The real issue, however, is whether or not the prime minister can improve governance and deliver on his promise of change. Almost two years in power, the government is still struggling to find a direction and is lacking in several areas. Policy bungling, whether it involves sugar or petroleum, is conveniently blamed on some unidentified mafias.
‘Accountability’ is the new mantra for the government that uses it in order to distract attention from its own disastrous performance in practically all fields and public institutions. Unfortunately, the government is not showing itself to be capable of rational judgement. Many believe that the government’s increasing dependence on the security establishment for survival has further undermined its ability to improve and correct course. Is there a feeling in the top leadership that it is indispensable to those who are perceived as having brought them to power? If so, some lessons should be drawn from Pakistan’s political history that shows how the game of thrones changes in this country.
There have been many others in the past, who have suffered from a similar sense of being indispensable, but it took no time at all for them to fall from grace. They have learnt this history lesson hard. By weakening parliament and other institutions of the state, a government digs its own grave.
The establishment’s extending shadow can be discerned in all dimensions of the state, and the perpetual state of confrontation among political forces gives it further space. The power balance has long been perceived as residing in Pindi and, given the worsening political confrontation, the establishment is once again emerging as an arbiter of political power in the country.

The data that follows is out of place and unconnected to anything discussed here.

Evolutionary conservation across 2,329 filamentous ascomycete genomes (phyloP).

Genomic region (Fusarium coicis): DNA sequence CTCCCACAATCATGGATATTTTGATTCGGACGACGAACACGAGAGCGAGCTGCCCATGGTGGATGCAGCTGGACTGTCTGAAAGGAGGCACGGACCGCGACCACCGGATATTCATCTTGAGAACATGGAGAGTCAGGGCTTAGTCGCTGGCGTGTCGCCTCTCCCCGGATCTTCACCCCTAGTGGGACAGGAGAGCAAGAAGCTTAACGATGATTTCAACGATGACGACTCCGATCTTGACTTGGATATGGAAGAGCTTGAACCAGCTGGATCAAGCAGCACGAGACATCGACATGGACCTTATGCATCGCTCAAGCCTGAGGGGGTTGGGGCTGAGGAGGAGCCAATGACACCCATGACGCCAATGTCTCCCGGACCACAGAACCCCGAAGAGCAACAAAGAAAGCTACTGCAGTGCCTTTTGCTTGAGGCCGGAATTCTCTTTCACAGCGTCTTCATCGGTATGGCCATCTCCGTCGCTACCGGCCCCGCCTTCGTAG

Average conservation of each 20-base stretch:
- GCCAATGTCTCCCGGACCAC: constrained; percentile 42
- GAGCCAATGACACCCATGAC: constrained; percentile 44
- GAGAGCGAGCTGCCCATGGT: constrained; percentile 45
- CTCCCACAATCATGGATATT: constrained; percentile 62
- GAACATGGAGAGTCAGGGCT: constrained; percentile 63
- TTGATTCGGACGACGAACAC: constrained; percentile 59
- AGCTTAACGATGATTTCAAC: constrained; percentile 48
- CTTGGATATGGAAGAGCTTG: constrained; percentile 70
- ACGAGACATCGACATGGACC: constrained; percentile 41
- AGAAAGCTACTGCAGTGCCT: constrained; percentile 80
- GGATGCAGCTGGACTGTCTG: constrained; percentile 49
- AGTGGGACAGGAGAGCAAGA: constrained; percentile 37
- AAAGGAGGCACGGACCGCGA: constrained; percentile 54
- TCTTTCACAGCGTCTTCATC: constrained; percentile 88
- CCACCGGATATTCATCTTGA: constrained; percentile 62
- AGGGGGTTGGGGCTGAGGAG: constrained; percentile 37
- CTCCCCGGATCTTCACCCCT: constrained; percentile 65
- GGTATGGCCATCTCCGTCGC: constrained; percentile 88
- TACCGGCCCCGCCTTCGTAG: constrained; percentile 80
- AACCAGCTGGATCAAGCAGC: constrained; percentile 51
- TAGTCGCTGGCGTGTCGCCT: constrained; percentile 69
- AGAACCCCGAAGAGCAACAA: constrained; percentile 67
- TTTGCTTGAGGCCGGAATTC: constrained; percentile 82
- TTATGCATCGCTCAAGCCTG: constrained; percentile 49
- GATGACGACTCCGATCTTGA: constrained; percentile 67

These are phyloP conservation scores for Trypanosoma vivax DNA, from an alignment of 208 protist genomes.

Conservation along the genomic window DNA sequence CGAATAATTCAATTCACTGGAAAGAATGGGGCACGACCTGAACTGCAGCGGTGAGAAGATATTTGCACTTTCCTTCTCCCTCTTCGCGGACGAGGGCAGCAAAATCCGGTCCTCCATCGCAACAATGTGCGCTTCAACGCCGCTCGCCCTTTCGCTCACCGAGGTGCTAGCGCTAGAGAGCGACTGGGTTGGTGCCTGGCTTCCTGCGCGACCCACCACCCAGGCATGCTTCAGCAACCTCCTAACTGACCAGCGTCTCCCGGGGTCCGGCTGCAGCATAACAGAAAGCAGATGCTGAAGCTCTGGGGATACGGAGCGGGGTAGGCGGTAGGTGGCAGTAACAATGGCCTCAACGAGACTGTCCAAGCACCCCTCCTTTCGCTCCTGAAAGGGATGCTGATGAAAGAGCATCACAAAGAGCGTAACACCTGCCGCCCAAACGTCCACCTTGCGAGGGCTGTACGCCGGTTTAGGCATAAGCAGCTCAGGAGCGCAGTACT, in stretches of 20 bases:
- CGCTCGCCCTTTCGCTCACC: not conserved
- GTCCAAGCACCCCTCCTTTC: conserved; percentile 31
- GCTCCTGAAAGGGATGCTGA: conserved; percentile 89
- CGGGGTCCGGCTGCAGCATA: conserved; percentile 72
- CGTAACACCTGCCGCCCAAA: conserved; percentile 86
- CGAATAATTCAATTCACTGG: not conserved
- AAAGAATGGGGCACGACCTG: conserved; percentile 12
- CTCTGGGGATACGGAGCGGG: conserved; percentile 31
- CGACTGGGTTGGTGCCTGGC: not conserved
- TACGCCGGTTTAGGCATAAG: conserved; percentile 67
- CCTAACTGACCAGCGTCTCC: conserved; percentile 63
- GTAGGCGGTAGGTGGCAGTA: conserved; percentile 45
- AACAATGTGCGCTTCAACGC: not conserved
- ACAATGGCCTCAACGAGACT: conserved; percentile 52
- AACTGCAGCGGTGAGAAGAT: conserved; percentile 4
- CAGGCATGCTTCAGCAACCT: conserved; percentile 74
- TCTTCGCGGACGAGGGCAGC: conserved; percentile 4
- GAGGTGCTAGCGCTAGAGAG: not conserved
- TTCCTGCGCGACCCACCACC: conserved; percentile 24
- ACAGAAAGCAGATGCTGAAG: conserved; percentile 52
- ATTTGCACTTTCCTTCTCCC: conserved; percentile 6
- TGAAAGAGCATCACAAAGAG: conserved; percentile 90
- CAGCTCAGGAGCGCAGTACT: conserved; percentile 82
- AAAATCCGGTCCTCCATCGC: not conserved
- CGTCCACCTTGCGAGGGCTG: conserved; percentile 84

Despite being under constant pressure because of their leaders being jailed or summoned by NAB for investigation, the opposition seems to have become more coherent and forceful in challenging the government. Its strategy now seems to encourage an in-house change through an internal party revolt.
The old minus-one formula is once again being talked about. That has not worked in the past and it’s not likely to deliver this time either. It presumes extra-parliamentary intervention that would have its own political consequences. It seems that the opposition realises that mid-term elections will not provide any solution to the multiple challenges the country is facing at the moment. In fact, it will further intensify political polarisation, which this country cannot afford.
There is an urgent need for a broader political consensus on dealing with the serious health, economic and governance crises. That is only possible if the prime minister accepts the gravity of the situation. For that, he needs to cast aside dangerous delusions such as ‘we are the only choice’ and ‘après moi, le déluge’.
The writer is an author and journalist.
Published in Dawn, July 1st, 2020